Victoria Whale Watching Report: East Sooke Park and Killer Whales!
September 2, 2020
Wednesday, September 2nd, 2020 – 12pm Covered Vessel Tour
This afternoon we headed West out into the Juan de Fuca Strait to look for wildlife in the Salish Sea.
Our trip today took us outside of East Sooke Park where we encountered some Transient Killer Whales! While we were trying to identify which family we were with we soon realized there were members from two separate families travelling together! Killer whales are very social animals, so they do enjoy the company of others when around the same area. This particular type of killer whale hunts mammals exclusively. Their diet includes seals, sea lions, porpoises, and even other whales!
The particular families we watched today are known as the T060s and the T109As. We are able to tell these families apart primarily based on their unique dorsal fins and saddle patches. Often these animals acquire nicks in their dorsal fins from hunting that will not grow over. These nicks are then used to identify individuals in each family.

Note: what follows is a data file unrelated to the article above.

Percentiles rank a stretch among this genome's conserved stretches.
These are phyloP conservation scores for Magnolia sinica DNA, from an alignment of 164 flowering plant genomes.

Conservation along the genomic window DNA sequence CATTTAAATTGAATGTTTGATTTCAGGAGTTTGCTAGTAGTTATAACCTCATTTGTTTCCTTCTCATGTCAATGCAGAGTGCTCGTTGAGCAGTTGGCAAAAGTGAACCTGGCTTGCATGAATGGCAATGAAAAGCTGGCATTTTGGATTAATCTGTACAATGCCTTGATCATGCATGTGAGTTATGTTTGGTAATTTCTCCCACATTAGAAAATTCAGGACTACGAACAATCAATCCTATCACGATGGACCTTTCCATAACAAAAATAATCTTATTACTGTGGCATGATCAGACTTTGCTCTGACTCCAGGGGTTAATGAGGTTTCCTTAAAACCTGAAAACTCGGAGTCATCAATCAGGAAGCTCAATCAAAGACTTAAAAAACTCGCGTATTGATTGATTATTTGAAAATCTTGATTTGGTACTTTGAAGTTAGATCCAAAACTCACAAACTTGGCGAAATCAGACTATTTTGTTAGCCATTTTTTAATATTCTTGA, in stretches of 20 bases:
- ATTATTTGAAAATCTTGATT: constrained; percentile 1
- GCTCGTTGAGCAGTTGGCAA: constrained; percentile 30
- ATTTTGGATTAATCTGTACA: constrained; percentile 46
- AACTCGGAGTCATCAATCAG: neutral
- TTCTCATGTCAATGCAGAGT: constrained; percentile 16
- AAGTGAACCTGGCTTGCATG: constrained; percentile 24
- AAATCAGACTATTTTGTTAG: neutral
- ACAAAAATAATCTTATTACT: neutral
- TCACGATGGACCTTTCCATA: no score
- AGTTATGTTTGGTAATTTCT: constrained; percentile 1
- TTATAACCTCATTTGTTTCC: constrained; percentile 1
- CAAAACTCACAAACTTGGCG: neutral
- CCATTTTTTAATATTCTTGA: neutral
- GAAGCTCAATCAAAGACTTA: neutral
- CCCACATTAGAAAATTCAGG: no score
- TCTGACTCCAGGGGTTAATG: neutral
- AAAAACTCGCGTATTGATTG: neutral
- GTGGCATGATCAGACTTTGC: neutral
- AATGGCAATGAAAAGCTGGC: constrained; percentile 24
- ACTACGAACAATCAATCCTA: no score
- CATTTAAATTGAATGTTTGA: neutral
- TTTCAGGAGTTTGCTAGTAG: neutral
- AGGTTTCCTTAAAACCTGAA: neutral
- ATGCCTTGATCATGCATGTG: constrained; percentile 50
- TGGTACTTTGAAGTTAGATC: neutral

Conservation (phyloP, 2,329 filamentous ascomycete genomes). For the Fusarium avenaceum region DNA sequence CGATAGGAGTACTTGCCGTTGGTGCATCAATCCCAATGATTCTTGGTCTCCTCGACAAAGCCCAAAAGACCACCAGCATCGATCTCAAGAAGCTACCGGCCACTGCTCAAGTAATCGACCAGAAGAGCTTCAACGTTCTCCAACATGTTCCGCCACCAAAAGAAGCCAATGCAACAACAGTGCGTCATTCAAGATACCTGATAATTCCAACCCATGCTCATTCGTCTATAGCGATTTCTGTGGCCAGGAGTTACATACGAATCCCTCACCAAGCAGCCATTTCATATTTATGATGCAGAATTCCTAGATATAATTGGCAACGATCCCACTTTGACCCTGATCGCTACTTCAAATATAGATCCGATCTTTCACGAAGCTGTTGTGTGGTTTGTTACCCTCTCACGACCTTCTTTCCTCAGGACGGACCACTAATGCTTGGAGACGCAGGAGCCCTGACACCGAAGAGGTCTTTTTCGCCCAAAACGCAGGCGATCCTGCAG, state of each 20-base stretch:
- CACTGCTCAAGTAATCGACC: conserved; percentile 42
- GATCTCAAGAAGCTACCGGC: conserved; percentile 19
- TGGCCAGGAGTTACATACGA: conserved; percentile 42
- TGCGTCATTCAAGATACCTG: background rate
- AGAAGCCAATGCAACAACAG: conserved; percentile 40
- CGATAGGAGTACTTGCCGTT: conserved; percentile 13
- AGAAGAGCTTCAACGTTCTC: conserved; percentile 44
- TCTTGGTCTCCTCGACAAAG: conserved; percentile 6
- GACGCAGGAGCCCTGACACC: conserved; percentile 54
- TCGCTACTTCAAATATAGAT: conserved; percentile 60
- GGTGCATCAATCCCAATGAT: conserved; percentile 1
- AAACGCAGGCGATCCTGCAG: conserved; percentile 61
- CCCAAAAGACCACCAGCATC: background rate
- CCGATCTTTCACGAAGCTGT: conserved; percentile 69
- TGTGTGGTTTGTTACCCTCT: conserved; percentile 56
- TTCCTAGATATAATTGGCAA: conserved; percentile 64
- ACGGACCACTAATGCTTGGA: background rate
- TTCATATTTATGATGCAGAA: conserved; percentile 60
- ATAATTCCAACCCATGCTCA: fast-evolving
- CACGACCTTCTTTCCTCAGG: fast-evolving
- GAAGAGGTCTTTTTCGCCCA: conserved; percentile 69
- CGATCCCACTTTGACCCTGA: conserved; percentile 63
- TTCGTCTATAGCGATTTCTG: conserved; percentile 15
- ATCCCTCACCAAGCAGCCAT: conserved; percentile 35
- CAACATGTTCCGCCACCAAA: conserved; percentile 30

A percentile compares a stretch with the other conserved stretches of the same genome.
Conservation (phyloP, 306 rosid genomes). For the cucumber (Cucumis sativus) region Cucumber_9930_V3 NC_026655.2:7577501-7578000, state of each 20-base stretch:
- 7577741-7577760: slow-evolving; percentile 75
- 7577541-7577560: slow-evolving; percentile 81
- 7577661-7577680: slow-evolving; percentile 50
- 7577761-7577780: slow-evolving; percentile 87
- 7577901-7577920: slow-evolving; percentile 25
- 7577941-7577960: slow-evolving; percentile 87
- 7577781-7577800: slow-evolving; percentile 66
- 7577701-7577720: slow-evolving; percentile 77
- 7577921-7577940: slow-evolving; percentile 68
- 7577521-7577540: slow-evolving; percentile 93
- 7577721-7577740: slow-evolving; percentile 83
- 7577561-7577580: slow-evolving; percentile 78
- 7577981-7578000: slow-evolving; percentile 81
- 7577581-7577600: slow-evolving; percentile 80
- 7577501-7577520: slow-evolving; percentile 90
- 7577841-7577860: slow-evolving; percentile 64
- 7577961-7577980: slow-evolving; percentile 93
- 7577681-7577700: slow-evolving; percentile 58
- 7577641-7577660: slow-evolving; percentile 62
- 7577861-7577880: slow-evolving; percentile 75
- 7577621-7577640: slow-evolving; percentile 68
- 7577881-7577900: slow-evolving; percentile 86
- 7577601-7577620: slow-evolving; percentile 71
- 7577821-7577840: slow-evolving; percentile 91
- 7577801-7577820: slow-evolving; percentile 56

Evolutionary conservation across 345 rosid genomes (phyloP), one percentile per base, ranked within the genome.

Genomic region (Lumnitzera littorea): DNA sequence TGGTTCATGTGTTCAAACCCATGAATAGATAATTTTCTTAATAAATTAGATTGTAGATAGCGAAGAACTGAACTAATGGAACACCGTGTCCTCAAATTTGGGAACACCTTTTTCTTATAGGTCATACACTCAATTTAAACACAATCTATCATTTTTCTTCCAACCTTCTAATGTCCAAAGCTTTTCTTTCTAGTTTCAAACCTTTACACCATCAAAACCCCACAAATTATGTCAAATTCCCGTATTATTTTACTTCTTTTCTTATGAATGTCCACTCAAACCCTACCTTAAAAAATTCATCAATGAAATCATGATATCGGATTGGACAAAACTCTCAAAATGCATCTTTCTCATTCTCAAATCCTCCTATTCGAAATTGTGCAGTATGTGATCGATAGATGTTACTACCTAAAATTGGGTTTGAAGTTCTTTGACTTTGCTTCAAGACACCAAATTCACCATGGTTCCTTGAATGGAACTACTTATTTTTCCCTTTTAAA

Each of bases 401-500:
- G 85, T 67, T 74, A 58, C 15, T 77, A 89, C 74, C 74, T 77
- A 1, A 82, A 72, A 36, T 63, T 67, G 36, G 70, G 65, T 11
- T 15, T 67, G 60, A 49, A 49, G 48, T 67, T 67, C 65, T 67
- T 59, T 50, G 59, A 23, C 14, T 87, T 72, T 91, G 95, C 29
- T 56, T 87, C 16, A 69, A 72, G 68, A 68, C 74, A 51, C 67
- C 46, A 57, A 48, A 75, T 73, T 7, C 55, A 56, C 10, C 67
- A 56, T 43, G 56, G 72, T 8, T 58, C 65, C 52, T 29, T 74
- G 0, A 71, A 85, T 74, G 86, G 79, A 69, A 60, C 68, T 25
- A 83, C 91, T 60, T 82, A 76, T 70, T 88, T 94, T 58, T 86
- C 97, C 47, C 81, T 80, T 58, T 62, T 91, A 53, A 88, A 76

We watched these whales for a while before turning around to see what animals we could find at Race Rocks Ecological Reserve.
Whenever possible, we love being able to pass through Race Rocks because of the many seals and sea lions that haul out here. Today the Steller Sea Lions were mostly swimming around in the water, whereas the California Sea Lions were hauled out on the rocks. These two types of sea lions can be distinguished vocally and visually. Steller Sea Lions are a more pale brown colour, are larger, and make a deep growling sound. On the other hand, California Sea Lions are darker, smaller, and they make more of a barking noise.
After leaving Race Rocks, we took a coastal route back to Victoria. What a beautiful day on the water!